Judo and BJJ: Similar Jacket, different rules and mentality.
Judo training will vastly improve your Jiu-Jitsu and vice versa. However, both sports have their own set of rules and have different goals and mindset. For example, in Judo the match is won by ippon when the opponent is thrown flat on their back or when pinned on the ground for 20 seconds. For those reasons, BJJ players need to know how to “modify” and adapt Judo accordingly for BJJ.
Matt D’Aquino is a multiple Australian and Oceania Champion and a 2008 Beijing Judo Olympian. He has been studying Judo for over 23 years. He is a 4th Degree Black belt in Judo and a black belt in BJJ.
Matt talked to BJJEE.com about how can BJJ players best improve their stand up:
Matt, in your opinion, is it better for a BJJ player, in order to improve his standing Jiu-Jitsu game, to learn takedowns that are specific to Jiu-Jitsu or to learn Judo on the side?
To improve their stand up it would be awesome if BJJ guys could attend a Judo class a few days a week but unfortunately most of us are time poor and can only commit to one sport at a time. If this is the case then I think BJJ practitioners should learn a modified version of stand up tailored for specifically for the BJJ posture, movement, rules etc. So should bjj guys learn traditional Judo for BJJ, the answer is no. They should learn modified techniques that allow them to flourish in their art. Many Judo techniques finish you off in a great position in Judo and a bad position in BJJ, so it is important to choose Jiujitsu specific throwing techniques and drill them. Rodolfo Viera’s stand up game is a perfect example of modified Judo techniques for BJJ.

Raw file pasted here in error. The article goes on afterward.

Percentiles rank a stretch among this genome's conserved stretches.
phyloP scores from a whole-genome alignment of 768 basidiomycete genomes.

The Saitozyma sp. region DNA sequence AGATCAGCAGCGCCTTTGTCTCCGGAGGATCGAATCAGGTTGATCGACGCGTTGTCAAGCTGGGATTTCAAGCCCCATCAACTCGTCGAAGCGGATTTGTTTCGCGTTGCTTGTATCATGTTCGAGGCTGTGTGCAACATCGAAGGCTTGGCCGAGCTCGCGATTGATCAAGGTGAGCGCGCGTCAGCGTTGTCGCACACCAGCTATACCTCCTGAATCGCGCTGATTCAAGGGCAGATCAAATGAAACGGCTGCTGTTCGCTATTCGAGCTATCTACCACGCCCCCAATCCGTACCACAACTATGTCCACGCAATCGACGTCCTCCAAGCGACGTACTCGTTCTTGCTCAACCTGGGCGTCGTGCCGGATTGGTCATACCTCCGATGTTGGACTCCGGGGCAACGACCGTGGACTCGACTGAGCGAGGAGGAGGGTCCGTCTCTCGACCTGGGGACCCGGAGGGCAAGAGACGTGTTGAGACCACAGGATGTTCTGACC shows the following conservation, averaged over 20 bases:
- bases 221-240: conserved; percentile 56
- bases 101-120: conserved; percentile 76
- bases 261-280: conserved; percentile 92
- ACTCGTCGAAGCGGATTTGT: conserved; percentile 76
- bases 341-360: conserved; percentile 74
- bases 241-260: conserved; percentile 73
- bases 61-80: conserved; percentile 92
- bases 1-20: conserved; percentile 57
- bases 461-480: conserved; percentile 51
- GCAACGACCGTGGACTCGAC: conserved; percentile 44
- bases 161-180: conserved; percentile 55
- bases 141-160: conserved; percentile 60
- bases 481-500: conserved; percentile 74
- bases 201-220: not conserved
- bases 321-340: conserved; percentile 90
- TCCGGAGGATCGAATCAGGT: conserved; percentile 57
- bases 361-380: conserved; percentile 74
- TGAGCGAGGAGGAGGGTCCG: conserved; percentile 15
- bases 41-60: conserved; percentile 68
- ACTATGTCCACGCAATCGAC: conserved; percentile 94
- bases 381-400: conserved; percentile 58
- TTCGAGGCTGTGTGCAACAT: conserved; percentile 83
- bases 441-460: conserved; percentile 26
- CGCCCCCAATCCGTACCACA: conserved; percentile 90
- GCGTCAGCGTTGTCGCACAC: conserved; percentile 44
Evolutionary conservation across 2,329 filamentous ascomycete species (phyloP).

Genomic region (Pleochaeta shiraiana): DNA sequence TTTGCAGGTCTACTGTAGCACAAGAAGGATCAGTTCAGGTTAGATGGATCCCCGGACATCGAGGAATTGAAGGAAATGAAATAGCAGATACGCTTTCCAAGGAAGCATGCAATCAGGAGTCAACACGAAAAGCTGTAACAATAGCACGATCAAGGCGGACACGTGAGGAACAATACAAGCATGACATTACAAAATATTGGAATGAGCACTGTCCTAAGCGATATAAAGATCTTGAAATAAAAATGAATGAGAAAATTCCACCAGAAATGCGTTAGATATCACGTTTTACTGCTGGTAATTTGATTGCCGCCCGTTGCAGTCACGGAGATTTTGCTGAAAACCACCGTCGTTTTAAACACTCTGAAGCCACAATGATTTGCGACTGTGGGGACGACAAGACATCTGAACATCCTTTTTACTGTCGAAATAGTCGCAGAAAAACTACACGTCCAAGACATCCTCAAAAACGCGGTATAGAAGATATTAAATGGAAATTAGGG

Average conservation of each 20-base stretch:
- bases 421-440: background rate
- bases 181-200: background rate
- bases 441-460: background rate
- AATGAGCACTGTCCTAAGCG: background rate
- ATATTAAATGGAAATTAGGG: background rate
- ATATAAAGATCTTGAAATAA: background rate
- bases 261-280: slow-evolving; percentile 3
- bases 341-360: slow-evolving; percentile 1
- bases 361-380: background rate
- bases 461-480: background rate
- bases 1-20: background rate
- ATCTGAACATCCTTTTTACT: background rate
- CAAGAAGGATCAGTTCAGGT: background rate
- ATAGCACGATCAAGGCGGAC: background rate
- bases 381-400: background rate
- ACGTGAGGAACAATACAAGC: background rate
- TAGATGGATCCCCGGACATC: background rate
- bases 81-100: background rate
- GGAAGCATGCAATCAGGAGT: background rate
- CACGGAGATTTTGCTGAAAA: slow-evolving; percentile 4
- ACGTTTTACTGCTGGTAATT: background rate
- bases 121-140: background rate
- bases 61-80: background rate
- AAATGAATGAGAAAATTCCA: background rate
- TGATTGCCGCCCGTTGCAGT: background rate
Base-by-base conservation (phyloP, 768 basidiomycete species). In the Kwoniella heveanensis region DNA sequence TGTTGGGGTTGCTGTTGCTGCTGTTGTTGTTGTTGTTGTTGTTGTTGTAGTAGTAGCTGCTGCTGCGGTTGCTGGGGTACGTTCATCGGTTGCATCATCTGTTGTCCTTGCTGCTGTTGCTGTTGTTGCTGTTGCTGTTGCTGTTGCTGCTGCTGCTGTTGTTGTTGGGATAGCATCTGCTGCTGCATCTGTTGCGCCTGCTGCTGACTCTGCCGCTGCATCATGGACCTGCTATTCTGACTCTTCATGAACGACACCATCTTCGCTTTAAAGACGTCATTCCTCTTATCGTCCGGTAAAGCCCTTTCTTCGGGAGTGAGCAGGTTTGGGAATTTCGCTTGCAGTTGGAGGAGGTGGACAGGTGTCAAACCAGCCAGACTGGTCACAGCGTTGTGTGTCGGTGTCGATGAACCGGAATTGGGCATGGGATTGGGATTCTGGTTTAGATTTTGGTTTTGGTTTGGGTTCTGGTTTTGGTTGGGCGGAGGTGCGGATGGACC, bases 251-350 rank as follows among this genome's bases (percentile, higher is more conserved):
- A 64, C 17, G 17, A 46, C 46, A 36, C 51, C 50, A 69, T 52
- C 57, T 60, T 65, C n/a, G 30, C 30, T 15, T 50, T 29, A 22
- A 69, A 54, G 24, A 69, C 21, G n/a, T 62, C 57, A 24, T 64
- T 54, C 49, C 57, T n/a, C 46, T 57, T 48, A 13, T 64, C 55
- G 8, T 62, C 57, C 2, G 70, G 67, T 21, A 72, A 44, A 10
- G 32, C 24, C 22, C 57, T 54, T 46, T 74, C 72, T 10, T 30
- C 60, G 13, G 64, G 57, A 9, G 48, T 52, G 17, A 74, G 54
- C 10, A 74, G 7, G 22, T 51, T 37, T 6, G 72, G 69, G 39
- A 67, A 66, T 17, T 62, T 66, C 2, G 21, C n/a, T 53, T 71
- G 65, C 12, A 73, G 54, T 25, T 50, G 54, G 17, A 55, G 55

In this video, 4th Degree National Judo Champion, Marc Dickie discusses some key points about Judo mentality and attitude along with the jiu jitsu mentality, before discussing stance and getting grips as well as some nice Judo Throws to close out a great seminar at Grappling Mastery!
Generally speaking, Judo just like Wrestling which is focused more on the stand up part, is much more aggressive and fast paced than BJJ. If you watch two BJJ players who do not have much stand up experience and they start the match standing, it looks very different than a Judo or wrestling match. In a BJJ match, it is getting rarer to see BJJ players actively work for a takedown. It is more like one or both both players can’t wait to go to the ground so they can start working on their strong points.
In Judo it is the exact opposite, They usually put all their effort into the throw and want to avoid the ground.
BJJ nowadays is more of a flow while Judo is in your face.
A good analogy is this meme which shows exactly what Dickie talks about: